The project includes access to non-motorized transportation modes (e.g., pedestrian, bikes, and equestrian) by providing six-foot-wide sidewalks, as well as standard eight-foot shoulders across the two overcrossing bridges at Lenwood and Hinkley Roads. A short length of the existing SR-58 at the east end of the project is proposed to be realigned to tie in to the Lenwood Road westbound entrance and exit ramps. The widened and realigned expressway is planned to be on a fill section (elevated sections of a roadway). All locations with large verti­cal surfaces (i.e., retaining walls and bridge structures) will include aesthetic archi­tectural treatment to prevent graffiti.

The project was awarded to Skanska and broke ground in April 2015. To date, drainage features have beeninstalled in anticipation of a 100-year storm event. The major earthwork will be finished by mid-April 2016, at which time concrete paving will commence. The Hinkley Road/Bridge is open. The project is expected to be complete in February 2017.

The project team takes the needs and concerns of the Hinkley community members very seriously. Community meetings are held every two months so that the community can find out about the status of the construction, as well as report any concerns they may have about the project and/or construction activities.

US-395 Widening Project

With traffic expected to increase by as much as 90% by the year 2038, Phase One of the US-395 Widening Project aims to improve the operational efficien­cy of the highway by providing one ad­ditional lane in each direction, installing a 14-foot median and rumble strips, and modifying signals at various intersec­tions from SR-18 to Chamberlaine Way in the cities of Victorville and Adelanto. Caltrans District 8 is currently partner­ing with the San Bernardino Associated Governments (SANBAG) to work on the right-of-way and final design for the widening of US-395. It is estimated that the project will go to construction in Summer 2018 and will be completed in Winter 2020.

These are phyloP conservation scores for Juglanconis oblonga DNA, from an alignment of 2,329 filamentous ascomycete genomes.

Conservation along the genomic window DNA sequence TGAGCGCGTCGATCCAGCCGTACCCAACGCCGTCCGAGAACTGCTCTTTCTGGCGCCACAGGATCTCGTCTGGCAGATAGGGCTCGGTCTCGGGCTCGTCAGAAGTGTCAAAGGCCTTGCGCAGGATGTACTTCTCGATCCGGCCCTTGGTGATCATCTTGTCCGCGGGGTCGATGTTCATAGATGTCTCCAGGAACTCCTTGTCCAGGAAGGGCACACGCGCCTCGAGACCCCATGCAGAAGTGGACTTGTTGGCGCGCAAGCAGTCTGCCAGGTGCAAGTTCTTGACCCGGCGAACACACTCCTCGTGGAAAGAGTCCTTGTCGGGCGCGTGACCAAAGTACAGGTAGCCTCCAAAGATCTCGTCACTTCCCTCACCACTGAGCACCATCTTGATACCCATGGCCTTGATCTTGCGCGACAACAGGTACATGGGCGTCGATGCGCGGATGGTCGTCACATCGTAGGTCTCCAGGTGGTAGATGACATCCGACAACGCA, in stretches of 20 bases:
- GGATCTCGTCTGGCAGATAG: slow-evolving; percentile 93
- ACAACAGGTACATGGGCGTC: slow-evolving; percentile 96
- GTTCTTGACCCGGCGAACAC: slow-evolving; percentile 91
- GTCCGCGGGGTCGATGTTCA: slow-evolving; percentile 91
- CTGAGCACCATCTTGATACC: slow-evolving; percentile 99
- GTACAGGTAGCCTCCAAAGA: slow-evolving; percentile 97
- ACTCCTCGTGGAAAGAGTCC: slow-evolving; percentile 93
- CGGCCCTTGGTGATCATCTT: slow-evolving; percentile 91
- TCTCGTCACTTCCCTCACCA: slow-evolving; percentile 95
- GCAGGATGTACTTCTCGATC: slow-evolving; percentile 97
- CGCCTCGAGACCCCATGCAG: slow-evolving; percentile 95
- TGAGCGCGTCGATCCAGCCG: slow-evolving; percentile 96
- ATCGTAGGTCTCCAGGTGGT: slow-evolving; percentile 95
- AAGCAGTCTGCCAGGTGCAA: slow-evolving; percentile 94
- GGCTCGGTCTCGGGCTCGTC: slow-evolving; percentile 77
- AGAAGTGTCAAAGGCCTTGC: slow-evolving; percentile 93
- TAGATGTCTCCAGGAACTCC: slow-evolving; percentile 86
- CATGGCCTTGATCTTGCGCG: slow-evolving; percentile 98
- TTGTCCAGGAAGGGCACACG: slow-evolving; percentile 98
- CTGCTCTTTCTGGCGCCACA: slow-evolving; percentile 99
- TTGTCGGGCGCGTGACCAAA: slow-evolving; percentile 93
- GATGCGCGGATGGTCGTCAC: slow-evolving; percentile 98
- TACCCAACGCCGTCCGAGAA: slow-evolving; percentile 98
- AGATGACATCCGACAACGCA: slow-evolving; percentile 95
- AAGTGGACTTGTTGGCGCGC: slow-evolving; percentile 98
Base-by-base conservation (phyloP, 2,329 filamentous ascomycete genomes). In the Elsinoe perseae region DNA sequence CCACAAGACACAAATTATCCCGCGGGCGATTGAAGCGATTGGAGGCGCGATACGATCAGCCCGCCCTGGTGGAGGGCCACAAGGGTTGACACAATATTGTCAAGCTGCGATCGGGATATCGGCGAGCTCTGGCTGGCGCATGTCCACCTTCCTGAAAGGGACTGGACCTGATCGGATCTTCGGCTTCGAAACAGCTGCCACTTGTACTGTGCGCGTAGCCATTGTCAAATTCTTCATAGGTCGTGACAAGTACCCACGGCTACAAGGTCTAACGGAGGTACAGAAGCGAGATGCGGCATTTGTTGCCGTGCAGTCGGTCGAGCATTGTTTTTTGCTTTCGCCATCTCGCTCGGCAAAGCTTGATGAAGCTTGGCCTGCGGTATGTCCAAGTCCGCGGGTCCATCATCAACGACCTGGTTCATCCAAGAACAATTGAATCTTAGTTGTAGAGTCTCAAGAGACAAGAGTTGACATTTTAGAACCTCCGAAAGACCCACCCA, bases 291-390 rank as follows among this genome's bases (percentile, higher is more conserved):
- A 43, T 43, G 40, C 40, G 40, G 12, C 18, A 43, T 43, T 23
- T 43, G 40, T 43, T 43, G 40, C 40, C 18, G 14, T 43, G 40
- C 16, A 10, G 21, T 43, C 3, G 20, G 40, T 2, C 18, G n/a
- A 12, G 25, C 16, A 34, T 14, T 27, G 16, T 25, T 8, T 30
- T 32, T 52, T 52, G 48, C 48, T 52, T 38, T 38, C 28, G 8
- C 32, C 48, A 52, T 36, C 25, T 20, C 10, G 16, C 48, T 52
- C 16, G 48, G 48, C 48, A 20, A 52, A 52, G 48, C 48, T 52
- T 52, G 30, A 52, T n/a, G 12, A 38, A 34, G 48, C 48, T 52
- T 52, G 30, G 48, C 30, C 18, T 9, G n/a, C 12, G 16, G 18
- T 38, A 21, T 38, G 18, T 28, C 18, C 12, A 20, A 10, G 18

Caltrans is pleased with the achieve­ments of the projects mentioned above. Each project will aid in the enhancement of the transportation infrastructure of the High Desert. Caltrans will continue to deliver quality projects that will provide a safe, sustainable, integrated and effi­cient transportation system to enhance California’s economy and livability.

General Transportation

High Desert Corridor Final EIS/R To Be Released Late April

Published by:

By Laurie Hunter

The High Desert Corridor, in the High Desert of both San Bernardino and Los Angeles Counties, an east-west highway between Palmdale and north Victorville and private sector-supported rail line connecting Anaheim to Vegas, is close to being environmentally cleared for land ac­quisition and development. The final Caltrans-produced EIS (environ­mental impact statement), followed by a month-long review period, was due to be released in late April, 2016. After the Federal Government issues a Record of Decision, usually within a few months of EIS release, land acquisition of the right of way can legally begin.

High Desert Corridor Interactive Map

You can get the latest information, see where the on and off ramps are likely to be located, and see land use and public comments relating to spe­cific points by doing a web search for the HIGH DESERT CORRI­DOR INTERACTIVE MAP. The final alignment, and cost estimates will be announced when the EIS is released, and you can follow prog­ress on the Interactive Map (devel­oped by Arellano and Associates under contract from Metro for HDC EIS Outreach).